Potsherd: Atlas of Roman Pottery

North Gaulish grey wares

Jars, beakers, jugs and bowls in grey wares produced in the Picardy, Nord and Pas-de-Calais (FR) and distributed across northern Gaul and south and east England during the 2nd and 3rd centuries AD.

Fabric and technology

A hard, light bluish-grey fabric (2.5YR 8/0-7/0) with darker grey (10YR 4/1) surfaces. Wheel-thrown. The main inclusions are abundant clear quartz, occasional black iron-rich particles and sparse fine mica. The most distinctive feature of the jars and bowls are the thin horizontal bands (/ on the neck and upper body.


Jars and bowls. The jars have a truncated conical neck (/ which changes in shape and proportion through the Roman period. By the Flavian period the height of the neck exceeds that of the body, and it continues to increase through the 2nd and 3rd centuries. The straight wall of the neck of the earlier examples, becomes rounded and swells out in later vessels. By the 4th cent. the neck becomes cylindrical or flares out from the body. There are related (but less common) bowl and dish forms, which also have the same burnished horizontal lines.


Production of wheel-thrown grey wares in Northern France commenced in the Claudian period. The earliest imports into Britain may be pre-Flavian and there are several examples in groups of Flavian-Trajanic date (including perhaps a vessel from Inchtuthil: Pitts and St Joseph 1985, 326, fig.99, 35). The taller necks of later vessels are also found in Britain, and may be dated to the 3rd cent.


There are a number of known production sites in the Nord and Pas-de-Calais regions. Similar forms are also common further south in the Somme valley (Bayard 1980).


The British distribution is concentrated in the south-east and up the east coast. The ware is found in the New Fresh Wharf waterfront group in London, in association with a wide range of other Gaulish imports, including other coarse wares from Nord and Picardy (Richardson 1986). There are particularly large collections from Caister-on-sea (Darling 1993, 161, 166) and York (Williams 1990, 268; Monaghan 1993, 717). The vase tronconique type is also recorded from Guernsey (Burns 1987, fig.5, 28; Monaghan 1987, fig.7, 51).


Caister-on-sea fabrics NGCR-3, NGCRa-3a and NGGW-105. JRPS bibliography fabric ngg. Lullingstone fabric 25. Kent fine fabric 15b. Kent coarse fabric 16.


The principal synopsis of north Gaulish pottery is Tuffreau-Libre 1980, who gives references to earlier work in the region. The British evidence is summarized in Richardson and Tyers 1984.


Bayard 1980. Bayard, D., ‘La commercialisation de la céramique commune à Amiens du milieu du IIe à la fin du IIIe siècle après J.-C.’, CahArchPic, 7, (1980), pp. 147-209.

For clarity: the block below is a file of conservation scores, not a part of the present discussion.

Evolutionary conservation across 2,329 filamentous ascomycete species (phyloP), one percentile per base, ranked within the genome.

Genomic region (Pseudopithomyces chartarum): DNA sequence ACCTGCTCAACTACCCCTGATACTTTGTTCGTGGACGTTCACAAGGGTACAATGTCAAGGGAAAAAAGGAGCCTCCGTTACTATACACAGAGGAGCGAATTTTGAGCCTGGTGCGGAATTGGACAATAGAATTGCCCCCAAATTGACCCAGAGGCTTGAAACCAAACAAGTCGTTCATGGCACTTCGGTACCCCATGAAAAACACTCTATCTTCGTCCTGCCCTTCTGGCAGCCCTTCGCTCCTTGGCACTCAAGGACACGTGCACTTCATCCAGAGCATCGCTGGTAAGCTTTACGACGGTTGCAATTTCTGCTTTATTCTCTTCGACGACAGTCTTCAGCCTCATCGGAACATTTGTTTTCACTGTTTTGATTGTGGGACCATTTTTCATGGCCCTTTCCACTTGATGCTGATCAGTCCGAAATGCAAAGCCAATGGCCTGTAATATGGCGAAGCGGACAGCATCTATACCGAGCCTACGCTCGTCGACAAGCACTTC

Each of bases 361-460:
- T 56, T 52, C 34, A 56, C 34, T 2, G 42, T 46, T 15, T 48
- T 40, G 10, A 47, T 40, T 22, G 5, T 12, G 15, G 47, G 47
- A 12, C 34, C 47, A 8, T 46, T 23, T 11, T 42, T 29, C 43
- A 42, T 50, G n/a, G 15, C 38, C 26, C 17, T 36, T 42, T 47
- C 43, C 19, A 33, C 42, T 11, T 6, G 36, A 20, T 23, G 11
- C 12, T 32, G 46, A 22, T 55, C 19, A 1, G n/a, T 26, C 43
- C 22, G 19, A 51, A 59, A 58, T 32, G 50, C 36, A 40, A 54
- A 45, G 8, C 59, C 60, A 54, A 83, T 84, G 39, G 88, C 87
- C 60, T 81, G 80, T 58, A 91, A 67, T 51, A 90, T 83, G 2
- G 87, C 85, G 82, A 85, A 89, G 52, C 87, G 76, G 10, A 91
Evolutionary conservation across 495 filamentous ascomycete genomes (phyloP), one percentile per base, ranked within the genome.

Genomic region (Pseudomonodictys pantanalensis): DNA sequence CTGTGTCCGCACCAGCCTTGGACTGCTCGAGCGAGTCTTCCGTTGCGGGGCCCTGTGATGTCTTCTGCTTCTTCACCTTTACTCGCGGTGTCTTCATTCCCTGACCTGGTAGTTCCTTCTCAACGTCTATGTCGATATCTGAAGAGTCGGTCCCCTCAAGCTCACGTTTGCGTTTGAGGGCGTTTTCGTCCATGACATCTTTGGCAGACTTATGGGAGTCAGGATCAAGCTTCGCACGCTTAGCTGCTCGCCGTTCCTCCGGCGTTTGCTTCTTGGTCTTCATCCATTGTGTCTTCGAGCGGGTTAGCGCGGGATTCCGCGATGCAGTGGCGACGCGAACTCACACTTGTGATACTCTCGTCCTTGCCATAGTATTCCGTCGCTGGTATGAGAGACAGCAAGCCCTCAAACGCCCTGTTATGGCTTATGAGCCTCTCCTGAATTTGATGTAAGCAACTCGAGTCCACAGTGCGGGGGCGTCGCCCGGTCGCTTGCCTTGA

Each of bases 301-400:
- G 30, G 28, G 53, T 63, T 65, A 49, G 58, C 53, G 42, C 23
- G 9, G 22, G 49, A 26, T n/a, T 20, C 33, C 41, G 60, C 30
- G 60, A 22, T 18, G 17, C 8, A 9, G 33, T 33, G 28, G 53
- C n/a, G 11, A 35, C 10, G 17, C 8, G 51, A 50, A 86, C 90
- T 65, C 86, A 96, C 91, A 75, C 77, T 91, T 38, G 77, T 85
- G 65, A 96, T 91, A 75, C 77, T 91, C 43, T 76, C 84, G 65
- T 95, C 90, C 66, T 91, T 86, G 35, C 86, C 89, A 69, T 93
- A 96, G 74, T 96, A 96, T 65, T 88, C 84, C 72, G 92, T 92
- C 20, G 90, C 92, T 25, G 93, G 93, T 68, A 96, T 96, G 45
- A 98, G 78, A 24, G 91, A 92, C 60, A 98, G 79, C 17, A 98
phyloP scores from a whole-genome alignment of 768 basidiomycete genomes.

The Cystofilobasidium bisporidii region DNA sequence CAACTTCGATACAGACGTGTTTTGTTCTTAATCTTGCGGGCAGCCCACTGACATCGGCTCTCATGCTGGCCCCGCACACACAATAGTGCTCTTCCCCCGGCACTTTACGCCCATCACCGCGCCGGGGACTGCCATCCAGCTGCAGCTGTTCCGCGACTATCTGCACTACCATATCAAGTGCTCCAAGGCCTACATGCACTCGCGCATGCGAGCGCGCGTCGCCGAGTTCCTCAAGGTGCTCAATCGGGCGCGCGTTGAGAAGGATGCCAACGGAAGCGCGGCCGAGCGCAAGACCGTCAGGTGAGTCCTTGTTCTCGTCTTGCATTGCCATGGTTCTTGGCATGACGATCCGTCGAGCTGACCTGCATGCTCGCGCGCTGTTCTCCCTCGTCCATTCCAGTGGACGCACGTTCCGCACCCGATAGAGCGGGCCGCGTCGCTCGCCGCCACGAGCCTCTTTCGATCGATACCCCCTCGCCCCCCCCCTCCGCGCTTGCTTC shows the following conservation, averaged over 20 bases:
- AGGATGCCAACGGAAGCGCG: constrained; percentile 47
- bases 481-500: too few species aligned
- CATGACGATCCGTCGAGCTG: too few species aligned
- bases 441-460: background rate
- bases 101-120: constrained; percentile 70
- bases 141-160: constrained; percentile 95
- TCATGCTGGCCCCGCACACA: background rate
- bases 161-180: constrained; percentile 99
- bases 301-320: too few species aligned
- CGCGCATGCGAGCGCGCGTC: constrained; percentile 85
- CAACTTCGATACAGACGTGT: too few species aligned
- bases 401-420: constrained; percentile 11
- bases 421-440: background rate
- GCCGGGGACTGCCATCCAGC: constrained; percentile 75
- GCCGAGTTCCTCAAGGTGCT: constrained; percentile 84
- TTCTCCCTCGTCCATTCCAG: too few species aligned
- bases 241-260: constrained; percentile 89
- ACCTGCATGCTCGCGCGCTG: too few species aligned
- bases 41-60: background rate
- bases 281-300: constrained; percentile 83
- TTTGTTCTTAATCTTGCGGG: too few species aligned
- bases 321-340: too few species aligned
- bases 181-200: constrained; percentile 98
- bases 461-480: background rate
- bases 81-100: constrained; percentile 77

Burns 1987. Burns, R. B., ‘L’poque gallo-romaine. Un nouveau chapitre de l’histoire de Guernsey’ in Actes du Congrès de Caen. 28-31 Mai 1987. Société Française d’tude de la Céramique Antique en Gaule, ed. L. Rivet, SFECAG, Marseille, (1987), pp. 29-38.

Darling 1993. Darling, M. J., Caister-on-Sea Excavations by Charles Green, 1951-55, EAA, 60, (1993).

Monaghan 1987. Monaghan, J., ‘Découvertes maritimes provenant du baillage de Guernsey’ in Actes du Congrès de Caen. 28-31 Mai 1987. Société Française d’tude de la Céramique Antique en Gaule, ed. L. Rivet, SFECAG, Marseille, (1987), pp. 39-45.

Monaghan 1993. Monaghan, J., Roman pottery from the Fortress: 9 Blake Street, The Archaeology of York, 16, Council for British Archaeology for the York Archaeological Trust, London, (1993).

Pitts and St Joseph 1985. Pitts, L. F. and St Joseph, J. K., Inchtuthil. The Roman legionary fortress. Excavations 1952-65, Britannia. Monograph series, 6, Society for the Promotion of Roman Studies, London, (1985).

Richardson 1986. Richardson, B., ‘The Pottery’ in The Roman quay at St. Magnus House London: excavations at New Fresh Wharf, Lower Thames Street, London, 1974-16, ed. Miller, LAMAS Special Paper, 8, LAMAS, London, (1986), pp. No 1.164-68.

Richardson and Tyers 1984. Richardson, B. and Tyers, P. A., ‘North Gaulish Pottery in Britain’, Britannia, 15, (1984), pp. 133-41.

Tuffreau-Libre 1980. Tuffreau-Libre, M., La céramique commune gallo-romaine dans le Nord de la France, Lille, (1980).

Williams 1990. Williams, D. F., ‘Amphorae from York’ in Roman pottery from the Colonia, 2: General Accident and Rougier Street, with a report on amphorae from York., ed. J. R. Perrin, The Archaeology of York 16 (4), CBA for York Archaeological Trust, (1990), pp. 342-348.

Distribution of North Gaulish grey wares in Britain
Roman Pottery in Britain (Tyers 1996)
  • Fabric code: NGGW (p.154)
Thumbnail images (click for higher resolution):
National Roman Fabric Reference Collection
(Dore & Tomber 1998, Museum of London Archaeology Service Monograph 2)
  • Fabric code: NOG RE (North Gaulish Reduced ware, p.74).
  • Fabric code: NOG WH 5 (North Gaulish (Amiens) White ware 5, p.77).
Thumbnail images
North Gaulish grey wares
URL: http://potsherd.net/atlas/Ware/NGGW • © Text 1996, 2014: Layout 2012, 2014. Some images may be linked to other web sites.